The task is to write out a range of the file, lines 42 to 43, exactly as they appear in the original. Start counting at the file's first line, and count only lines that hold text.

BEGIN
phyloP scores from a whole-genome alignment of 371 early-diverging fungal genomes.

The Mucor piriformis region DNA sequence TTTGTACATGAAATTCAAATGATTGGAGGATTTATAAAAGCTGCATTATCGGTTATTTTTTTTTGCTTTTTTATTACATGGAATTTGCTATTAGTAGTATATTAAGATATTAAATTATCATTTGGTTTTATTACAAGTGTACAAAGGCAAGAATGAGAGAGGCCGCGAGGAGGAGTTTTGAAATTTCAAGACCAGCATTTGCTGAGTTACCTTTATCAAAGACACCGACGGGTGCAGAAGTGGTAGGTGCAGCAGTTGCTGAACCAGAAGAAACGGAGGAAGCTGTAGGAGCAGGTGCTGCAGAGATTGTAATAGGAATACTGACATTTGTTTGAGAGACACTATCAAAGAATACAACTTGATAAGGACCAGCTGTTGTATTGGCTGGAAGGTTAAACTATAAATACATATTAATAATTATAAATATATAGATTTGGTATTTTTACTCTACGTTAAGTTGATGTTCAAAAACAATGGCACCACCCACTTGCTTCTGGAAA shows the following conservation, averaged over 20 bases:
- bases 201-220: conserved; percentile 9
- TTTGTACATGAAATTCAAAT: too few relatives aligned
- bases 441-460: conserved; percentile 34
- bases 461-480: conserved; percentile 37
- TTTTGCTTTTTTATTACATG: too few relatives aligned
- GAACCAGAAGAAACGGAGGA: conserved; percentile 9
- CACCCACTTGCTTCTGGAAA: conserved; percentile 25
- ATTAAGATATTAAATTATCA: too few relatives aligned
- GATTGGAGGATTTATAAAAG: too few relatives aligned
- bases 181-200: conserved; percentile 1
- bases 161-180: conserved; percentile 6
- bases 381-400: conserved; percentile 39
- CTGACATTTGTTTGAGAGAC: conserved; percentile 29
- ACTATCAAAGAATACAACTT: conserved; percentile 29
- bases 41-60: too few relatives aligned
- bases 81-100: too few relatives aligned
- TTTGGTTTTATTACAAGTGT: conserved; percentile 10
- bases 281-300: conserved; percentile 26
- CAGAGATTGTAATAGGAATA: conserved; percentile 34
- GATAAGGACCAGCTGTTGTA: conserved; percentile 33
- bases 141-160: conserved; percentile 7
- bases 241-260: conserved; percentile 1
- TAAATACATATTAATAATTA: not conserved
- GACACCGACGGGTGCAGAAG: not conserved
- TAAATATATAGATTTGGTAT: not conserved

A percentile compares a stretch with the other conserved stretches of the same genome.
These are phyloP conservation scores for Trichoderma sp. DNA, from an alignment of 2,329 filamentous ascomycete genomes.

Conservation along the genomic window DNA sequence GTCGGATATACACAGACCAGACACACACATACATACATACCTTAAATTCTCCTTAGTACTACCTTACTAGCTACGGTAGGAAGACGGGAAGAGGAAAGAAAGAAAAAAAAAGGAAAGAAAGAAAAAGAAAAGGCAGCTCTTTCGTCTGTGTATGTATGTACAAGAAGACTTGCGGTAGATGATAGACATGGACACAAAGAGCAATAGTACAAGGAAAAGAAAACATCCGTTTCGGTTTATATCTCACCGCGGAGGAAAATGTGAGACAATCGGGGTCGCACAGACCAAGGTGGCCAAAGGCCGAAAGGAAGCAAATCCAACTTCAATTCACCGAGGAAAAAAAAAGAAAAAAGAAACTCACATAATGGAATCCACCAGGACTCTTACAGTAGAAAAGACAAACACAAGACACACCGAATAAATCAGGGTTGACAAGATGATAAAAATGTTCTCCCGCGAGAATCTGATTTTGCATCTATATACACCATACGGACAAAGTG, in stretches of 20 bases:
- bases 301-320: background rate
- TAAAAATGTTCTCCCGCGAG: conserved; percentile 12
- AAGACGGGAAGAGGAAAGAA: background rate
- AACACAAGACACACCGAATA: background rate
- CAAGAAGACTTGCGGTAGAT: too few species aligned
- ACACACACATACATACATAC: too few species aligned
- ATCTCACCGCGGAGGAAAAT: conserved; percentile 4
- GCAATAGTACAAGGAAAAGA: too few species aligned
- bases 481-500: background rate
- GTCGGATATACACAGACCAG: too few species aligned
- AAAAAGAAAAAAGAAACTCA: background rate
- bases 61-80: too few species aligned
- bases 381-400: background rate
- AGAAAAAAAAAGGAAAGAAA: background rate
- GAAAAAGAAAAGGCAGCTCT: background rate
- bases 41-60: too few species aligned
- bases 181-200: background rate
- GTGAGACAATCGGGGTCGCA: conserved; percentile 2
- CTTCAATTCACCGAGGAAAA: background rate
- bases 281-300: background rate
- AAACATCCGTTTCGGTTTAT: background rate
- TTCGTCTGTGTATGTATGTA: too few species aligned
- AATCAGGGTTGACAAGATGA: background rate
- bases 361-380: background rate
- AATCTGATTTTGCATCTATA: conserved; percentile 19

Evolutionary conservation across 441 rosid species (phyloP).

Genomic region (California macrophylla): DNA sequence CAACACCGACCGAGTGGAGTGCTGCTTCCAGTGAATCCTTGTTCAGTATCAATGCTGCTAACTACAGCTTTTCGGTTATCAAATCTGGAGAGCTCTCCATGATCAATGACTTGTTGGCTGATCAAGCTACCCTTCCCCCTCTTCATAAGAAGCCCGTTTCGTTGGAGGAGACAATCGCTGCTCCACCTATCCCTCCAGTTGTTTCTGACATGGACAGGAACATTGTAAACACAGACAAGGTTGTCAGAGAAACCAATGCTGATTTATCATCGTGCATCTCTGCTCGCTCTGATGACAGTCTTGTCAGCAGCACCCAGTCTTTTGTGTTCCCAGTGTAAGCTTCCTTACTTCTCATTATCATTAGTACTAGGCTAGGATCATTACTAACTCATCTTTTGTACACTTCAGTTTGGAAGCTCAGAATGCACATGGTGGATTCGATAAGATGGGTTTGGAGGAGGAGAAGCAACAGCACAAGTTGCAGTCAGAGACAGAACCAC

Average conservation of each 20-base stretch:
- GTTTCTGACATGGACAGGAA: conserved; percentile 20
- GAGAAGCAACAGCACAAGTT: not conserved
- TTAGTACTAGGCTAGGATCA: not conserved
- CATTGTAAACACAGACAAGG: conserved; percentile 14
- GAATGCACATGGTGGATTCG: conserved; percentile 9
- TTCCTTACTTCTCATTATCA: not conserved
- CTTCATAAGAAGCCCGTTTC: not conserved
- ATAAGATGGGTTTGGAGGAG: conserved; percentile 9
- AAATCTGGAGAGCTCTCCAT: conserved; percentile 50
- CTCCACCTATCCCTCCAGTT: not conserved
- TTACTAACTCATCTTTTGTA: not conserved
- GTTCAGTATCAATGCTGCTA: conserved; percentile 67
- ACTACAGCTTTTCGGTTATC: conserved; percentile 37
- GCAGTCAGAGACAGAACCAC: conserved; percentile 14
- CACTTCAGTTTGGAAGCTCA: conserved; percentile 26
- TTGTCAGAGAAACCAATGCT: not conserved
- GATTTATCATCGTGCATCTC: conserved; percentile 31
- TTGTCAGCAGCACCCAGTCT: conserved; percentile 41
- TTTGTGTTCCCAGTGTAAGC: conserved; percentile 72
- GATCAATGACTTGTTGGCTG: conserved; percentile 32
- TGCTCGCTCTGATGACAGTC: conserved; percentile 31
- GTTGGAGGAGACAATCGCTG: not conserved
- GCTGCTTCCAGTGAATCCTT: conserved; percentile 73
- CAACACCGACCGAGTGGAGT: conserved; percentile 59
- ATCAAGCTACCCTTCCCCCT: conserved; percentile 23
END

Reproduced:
- bases 61-80: too few species aligned
- bases 381-400: background rate